Should you be asking for major gifts now?
It is appropriate to be asking for major gifts for your nonprofit organization in this crisis. In fact, you owe it to your mission to not only survive but thrive during these uncertain times.
A not-for-profit organization may be thinly run and live donation to donation (paycheck to paycheck). At most, a nonprofit can survive 6 months without having to take drastic measures.
First and foremost, nonprofits are established to solve a problem or address a need. That’s why they exist! Committed and passionate individuals, like you, are hired to oversee nonprofits. How fortunate we all are to have leaders, like you, deeply dedicated to good works and making a difference in the lives of others or to our communities.
Without a doubt, your passion keeps you laser-focused on offering programs uniquely targeted to serve the mission.
On the flip side, if you are a board member, you can provide direction to the business side of running the not-for-profit. During a crisis, you, a board member, are needed to step up to the plate and provide direction.
Many organizations have lost revenues from earned income – such as fees for service, ticket sales, memberships, for example. That has likely disappeared.
Certainly, nonprofits could use help in knowing how much cash is on hand, how much is needed, when is it needed, and from what revenue source will it come.
Board members can help and provide advice in these matters.
NO HUNKERING DOWN
Right now, there are nonprofits in dire need of funds to survive. Some small nonprofits may have to close their doors – for good.
Clearly, the PPP loan is a huge help and welcomed funding for nonprofits. But it will not last long enough for many nonprofits.
The tendency for many organizations is to deeply cut the budget rather than raise more money.
That is not a good strategy.
Definitely, the last thing you want to do in a financial crisis is to wait it out or make cuts too early. There should be no hunkering down allowed if you are a nonprofit board member or leader. Indeed, your nonprofit needs contributions right now to survive.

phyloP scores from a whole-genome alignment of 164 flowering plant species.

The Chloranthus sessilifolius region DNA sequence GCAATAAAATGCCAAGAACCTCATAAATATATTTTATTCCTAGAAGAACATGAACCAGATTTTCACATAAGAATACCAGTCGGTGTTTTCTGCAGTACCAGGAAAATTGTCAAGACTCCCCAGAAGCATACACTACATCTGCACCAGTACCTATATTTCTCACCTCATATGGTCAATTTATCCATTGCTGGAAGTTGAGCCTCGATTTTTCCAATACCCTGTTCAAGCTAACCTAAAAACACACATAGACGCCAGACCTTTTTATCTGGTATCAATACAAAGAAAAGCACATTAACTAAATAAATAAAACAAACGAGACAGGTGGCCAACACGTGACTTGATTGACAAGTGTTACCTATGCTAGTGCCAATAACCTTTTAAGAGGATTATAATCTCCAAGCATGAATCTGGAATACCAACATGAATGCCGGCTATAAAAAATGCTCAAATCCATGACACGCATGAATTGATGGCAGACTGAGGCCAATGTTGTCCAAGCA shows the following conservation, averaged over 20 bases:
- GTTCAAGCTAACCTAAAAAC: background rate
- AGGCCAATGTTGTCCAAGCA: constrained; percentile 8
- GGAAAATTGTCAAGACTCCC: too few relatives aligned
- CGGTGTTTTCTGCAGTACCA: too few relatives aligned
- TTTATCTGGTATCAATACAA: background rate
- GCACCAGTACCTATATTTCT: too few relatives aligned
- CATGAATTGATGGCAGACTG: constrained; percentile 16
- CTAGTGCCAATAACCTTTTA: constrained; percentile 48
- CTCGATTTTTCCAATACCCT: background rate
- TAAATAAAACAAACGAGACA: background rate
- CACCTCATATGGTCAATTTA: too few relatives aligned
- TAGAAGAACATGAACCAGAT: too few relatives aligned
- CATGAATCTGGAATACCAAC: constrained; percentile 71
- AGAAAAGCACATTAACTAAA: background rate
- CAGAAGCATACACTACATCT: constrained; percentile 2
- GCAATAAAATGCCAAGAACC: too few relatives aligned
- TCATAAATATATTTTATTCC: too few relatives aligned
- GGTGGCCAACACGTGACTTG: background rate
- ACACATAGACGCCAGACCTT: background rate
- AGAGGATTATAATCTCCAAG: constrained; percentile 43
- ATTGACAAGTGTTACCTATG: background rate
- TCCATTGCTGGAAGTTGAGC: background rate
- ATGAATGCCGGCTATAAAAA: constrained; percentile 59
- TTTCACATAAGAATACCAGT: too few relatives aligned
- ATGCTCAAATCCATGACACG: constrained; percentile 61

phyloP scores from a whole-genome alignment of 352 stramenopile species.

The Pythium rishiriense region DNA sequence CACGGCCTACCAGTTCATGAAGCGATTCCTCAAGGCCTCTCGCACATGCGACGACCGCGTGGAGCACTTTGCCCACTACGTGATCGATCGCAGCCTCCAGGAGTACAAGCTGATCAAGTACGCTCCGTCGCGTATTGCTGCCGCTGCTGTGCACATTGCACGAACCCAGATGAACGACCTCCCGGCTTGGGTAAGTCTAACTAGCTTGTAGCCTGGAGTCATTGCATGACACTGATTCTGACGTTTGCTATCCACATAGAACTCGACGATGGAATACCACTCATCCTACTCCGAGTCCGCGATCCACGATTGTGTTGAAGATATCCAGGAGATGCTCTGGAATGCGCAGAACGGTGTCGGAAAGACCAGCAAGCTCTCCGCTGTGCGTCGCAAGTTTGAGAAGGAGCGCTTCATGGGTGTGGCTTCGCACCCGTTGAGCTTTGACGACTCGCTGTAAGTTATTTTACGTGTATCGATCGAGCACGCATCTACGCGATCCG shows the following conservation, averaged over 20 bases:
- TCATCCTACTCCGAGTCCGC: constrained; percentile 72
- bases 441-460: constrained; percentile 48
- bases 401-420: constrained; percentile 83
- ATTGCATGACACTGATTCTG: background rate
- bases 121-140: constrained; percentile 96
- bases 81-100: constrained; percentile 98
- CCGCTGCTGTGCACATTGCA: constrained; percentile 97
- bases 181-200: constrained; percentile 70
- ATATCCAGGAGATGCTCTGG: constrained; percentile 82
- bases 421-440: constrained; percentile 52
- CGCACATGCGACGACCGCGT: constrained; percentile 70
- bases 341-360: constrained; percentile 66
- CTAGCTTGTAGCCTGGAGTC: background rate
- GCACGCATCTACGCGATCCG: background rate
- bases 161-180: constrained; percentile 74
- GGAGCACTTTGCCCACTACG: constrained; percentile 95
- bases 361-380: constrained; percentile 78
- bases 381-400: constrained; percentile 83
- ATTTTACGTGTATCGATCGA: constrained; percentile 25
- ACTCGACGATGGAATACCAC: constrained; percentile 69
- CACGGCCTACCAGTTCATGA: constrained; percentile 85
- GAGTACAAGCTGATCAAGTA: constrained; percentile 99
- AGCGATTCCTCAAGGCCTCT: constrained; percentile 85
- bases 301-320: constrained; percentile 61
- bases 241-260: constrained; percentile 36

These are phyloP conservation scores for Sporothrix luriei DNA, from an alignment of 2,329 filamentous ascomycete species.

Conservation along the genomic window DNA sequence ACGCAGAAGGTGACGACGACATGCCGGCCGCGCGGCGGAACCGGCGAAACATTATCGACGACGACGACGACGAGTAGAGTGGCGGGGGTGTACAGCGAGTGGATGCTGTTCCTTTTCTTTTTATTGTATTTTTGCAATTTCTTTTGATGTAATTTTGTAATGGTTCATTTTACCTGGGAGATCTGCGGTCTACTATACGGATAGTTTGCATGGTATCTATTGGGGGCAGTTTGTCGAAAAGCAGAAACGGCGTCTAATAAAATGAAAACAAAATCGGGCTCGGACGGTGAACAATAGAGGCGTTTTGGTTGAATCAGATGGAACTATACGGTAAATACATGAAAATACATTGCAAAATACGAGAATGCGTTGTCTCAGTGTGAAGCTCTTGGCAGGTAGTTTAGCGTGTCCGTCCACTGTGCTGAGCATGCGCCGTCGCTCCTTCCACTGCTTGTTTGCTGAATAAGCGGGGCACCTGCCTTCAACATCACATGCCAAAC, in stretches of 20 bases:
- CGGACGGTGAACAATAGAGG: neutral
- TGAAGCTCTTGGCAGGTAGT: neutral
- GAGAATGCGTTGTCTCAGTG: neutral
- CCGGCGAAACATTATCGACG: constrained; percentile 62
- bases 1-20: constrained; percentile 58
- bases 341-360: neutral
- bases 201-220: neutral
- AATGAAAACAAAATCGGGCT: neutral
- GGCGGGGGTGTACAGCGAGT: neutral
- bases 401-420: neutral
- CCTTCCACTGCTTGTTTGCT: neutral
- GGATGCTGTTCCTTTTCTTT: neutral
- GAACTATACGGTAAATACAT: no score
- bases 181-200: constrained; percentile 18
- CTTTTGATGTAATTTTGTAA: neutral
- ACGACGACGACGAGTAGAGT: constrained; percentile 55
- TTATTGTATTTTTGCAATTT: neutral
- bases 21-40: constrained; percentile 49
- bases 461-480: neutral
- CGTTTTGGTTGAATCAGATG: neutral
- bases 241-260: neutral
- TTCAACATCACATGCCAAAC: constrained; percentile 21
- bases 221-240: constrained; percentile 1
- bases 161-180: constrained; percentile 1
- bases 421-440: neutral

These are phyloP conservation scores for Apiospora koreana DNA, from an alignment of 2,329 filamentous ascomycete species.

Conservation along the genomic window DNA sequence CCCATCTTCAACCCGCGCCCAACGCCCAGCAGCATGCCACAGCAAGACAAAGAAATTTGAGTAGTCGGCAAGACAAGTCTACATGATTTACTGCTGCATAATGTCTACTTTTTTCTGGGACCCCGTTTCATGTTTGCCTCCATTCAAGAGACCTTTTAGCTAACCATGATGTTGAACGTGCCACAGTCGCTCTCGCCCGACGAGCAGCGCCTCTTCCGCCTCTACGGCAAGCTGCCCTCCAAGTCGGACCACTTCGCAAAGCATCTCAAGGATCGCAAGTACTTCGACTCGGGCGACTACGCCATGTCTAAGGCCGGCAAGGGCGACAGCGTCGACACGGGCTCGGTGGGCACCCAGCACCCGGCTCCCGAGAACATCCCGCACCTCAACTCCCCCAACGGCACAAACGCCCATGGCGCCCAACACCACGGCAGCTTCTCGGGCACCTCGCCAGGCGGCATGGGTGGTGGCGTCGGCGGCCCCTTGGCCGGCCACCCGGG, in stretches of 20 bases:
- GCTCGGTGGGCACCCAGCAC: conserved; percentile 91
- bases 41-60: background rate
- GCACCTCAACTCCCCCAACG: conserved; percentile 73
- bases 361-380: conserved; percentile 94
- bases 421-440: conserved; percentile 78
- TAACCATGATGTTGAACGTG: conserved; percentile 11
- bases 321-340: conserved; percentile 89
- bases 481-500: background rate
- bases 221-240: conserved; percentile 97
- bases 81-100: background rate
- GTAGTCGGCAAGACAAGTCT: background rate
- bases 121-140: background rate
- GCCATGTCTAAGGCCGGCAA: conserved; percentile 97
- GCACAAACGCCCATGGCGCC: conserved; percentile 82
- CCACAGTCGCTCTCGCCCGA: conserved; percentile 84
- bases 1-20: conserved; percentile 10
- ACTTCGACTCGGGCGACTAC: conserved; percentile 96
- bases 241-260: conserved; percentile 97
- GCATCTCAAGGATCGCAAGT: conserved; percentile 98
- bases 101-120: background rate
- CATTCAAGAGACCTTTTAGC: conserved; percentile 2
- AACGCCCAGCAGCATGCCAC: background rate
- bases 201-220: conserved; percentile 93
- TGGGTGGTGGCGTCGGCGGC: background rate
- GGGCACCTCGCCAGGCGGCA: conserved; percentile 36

WHAT TO DO?
If you have not already, it’s time to roll up our sleeves, map out a plan, get creative, and ask for gifts. Large gifts.
As a leader or board member of a nonprofit, here’s what to do:
1. GO BACK TO YOUR GIVING WELL
Most importantly, nonprofits in urgent need of funding to survive must go back to those who have supported them in the past. It’s not a time to hold back. It’s not a time to be shy. It is a time to contact those individuals, corporations, businesses, and foundations that are able and voted for you with their pocketbook before the crisis.
People can say no. Allow them to do that.
Besides, it’s not your job to decide for a donor to say no to a gift. Allow them to be a part of the solution that serves your mission, a mission for which they are deeply committed.
Donors want to ensure their nonprofit survives or a program continues to serve an important need in the community. If a donor has the capacity, why would they not support you now in a crisis? Why would you not ask them to help?
Additionally, a donor recently offered to me how delighted she was to donate to an organization after being ask for a gift. She shared that she received a call from a nonprofit she has supported for years. No doubt, she said “yes!” to making a gift because “it was the perfect ask and exactly that special combination of my heart and mind.” She “felt grateful to be included in being ask.” Obviously, she was thrilled to be able to help “her” nonprofit.
2. TURN TO YOUR BOARD FOR GUIDANCE AND LEADERSHIP
As an executive or CEO, do not try to get through this crisis alone. Continue to meet with your board leadership often and keep them informed. Certainly, garner advice and recommendations in determining your cash flow and budget projections. Board members agreed to serve; this is when you need them most.
Now, if you are a board member, stay by the side of your executive director/CEO through this crisis. They need you more than ever. You have business acumen and can provide invaluable assistance, knowledge, and guidance at this time.
In summary, in listening to CEOs and executive directors of nonprofits, you are scared and a somewhat paralyzed.
But know you are not alone.
Your loyal supporters want to help you. They need a way to help you. Help make that possible.
More reads on fundraising during the current crisis:
Nancy Rieves, Ed.D. is a fundraising coach. She provides overwhelmed nonprofit leaders of small organizations with a roadmap to maximize and sustain major gift fundraising. She prepares leaders to be confident and successful in raising money. Reach her at [email protected].
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